Former Baltimore Ravens Player Joins MIT Faculty As A Math Professor

john urcshel
JERSEY CITY, NJ – MAY 05: presenter, author of Urschel-Zikatanov Theorem John Urschel attends Genius Gala 6.0 at Liberty Science Center on May 5, 2017 in Jersey City, New Jersey. (Photo by Dave Kotinsky/Getty Images for Liberty Science Center)

Former Baltimore Ravens player John Urschel has made a seamless transition from entertaining to educating.

According to a press release by the university, Urschel was recently hired as a professor of mathematics at Massachusetts Institute of Technology (MIT). The former NFL player is one of 16 new faculty members who joined MIT’s School of Science for the Fall 2023 semester.

Urschel bio states that his focus area is “matrix analysis and computations, with an emphasis on theoretical results and provable guarantees for practical problems.” His research interests include numerical linear algebra, spectral graph theory, and topics in theoretical machine learning.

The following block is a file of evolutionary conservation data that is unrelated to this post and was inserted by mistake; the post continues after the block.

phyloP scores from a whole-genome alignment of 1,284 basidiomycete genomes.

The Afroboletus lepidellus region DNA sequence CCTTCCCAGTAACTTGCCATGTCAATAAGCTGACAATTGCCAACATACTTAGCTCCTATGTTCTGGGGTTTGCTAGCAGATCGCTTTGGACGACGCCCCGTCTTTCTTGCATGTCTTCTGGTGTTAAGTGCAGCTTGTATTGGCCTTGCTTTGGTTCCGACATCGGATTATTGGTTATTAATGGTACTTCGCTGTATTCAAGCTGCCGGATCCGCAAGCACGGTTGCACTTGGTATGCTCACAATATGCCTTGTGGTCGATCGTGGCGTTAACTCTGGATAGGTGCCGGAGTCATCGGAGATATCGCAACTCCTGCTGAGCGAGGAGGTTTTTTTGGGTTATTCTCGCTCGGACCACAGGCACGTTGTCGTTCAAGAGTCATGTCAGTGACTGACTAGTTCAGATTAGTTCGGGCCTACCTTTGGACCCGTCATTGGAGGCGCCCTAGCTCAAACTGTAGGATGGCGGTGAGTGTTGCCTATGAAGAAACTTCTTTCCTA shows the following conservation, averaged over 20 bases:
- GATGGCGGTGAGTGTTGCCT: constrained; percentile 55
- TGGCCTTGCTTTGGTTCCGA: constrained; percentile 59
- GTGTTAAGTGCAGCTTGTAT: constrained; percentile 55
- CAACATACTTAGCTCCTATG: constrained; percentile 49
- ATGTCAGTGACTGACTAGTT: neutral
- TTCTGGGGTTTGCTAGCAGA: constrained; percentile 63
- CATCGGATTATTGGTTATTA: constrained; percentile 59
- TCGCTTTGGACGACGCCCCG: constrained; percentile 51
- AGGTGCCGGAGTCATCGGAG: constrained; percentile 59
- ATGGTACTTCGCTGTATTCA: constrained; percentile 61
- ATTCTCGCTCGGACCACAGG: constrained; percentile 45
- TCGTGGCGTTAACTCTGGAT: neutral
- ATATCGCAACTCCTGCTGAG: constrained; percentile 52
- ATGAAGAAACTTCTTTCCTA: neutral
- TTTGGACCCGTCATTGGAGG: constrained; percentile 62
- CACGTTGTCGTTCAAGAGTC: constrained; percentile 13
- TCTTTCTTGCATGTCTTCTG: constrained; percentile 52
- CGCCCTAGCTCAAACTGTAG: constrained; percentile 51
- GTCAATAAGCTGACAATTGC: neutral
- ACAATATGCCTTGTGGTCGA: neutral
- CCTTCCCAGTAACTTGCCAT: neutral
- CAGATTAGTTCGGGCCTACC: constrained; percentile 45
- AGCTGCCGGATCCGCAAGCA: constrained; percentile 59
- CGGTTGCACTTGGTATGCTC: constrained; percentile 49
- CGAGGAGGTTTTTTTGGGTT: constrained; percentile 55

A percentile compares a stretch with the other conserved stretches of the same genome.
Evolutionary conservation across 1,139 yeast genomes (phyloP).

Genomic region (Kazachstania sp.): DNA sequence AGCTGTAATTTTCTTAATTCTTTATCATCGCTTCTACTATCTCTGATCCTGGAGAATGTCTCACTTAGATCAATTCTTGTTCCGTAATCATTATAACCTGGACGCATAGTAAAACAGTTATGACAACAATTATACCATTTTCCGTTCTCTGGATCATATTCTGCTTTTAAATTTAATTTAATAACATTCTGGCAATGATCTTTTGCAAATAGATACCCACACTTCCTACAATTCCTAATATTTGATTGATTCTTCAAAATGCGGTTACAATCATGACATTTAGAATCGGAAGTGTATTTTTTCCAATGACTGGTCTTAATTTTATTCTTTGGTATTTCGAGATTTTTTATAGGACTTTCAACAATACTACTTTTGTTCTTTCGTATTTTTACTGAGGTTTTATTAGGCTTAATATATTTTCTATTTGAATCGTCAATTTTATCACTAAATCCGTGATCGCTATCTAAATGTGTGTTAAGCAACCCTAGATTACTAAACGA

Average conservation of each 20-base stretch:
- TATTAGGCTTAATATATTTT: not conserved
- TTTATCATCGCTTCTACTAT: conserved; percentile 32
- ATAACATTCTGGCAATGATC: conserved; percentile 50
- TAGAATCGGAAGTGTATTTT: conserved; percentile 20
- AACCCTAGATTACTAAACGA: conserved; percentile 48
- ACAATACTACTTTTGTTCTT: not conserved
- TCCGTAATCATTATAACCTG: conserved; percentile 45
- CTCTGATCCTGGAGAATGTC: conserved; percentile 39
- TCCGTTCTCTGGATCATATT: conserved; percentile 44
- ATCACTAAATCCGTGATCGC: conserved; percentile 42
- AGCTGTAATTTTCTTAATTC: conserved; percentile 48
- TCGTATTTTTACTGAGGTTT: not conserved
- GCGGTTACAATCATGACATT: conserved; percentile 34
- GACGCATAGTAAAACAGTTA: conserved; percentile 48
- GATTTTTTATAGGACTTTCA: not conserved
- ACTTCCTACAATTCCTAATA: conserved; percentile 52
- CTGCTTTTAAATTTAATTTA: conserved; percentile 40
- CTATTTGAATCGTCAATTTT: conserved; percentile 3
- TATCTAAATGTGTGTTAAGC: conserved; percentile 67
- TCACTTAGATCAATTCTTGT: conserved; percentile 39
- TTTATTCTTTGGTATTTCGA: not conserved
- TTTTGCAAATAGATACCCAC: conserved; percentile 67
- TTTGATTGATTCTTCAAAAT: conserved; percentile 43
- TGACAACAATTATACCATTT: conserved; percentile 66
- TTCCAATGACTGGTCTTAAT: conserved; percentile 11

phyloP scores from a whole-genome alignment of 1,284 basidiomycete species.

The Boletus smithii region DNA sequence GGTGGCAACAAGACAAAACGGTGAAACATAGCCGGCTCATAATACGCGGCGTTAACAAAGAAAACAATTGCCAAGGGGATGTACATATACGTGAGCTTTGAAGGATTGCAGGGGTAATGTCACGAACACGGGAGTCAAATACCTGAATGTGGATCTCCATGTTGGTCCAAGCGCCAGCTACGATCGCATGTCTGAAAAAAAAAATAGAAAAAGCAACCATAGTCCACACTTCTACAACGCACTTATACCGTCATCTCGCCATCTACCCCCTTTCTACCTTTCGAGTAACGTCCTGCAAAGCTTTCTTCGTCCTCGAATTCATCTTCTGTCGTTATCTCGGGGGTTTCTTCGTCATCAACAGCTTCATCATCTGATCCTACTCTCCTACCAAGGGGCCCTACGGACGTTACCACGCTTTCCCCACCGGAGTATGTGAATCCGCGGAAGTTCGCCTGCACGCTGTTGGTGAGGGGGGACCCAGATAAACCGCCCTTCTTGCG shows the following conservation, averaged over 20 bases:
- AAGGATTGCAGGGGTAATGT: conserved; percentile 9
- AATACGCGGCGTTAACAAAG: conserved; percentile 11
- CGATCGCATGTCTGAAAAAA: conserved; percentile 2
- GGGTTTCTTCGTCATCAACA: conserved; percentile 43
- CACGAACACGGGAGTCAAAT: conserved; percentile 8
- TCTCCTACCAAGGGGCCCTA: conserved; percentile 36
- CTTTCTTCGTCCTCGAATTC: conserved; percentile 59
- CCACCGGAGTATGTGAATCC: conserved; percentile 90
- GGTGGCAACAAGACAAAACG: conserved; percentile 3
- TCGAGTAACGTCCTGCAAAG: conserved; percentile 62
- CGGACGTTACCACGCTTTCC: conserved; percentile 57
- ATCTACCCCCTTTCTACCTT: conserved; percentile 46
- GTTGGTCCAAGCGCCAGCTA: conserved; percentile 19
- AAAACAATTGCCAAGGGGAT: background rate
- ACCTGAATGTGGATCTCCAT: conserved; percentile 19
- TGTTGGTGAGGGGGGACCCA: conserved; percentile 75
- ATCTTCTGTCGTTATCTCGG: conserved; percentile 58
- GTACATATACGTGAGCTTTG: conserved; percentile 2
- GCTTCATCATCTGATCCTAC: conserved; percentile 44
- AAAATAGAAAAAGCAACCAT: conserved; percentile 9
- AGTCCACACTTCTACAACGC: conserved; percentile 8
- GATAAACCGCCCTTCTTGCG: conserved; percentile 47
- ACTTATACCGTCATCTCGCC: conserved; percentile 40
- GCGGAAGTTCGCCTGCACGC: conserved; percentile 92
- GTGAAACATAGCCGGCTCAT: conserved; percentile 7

He received his bachelor’s and master’s degrees in mathematics from Pennsylvania State University and then completed a PhD in mathematics at MIT in 2021. He was a member of the Institute for Advanced Study and a junior fellow at Harvard University before returning to MIT as an assistant professor of mathematics this fall.

Urschel was working toward his PhD in mathematics at MIT during his time in the NFL playing for the Baltimore Ravens. His teammates knew he was pursuing a degree however they weren’t aware that he was publishing six academic papers. In 2017, he made theForbes 30 Under 30 list for his work as an award-winning mathematician at age 25.

“I felt actually kind of guilty,” Urschel explained in a Sports Illustrated interview. “I was actually kind of ashamed of myself. I was doing math while playing, but I always prided myself on doing what I wanted to do and not budging on things.”

Ultimately, after three seasons with the NFL, Urschel retired in 2017 to pursue his passion for advanced theoretical mathematics. According to ESPN, Urschel wants to empower Black children to follow similar paths in STEM.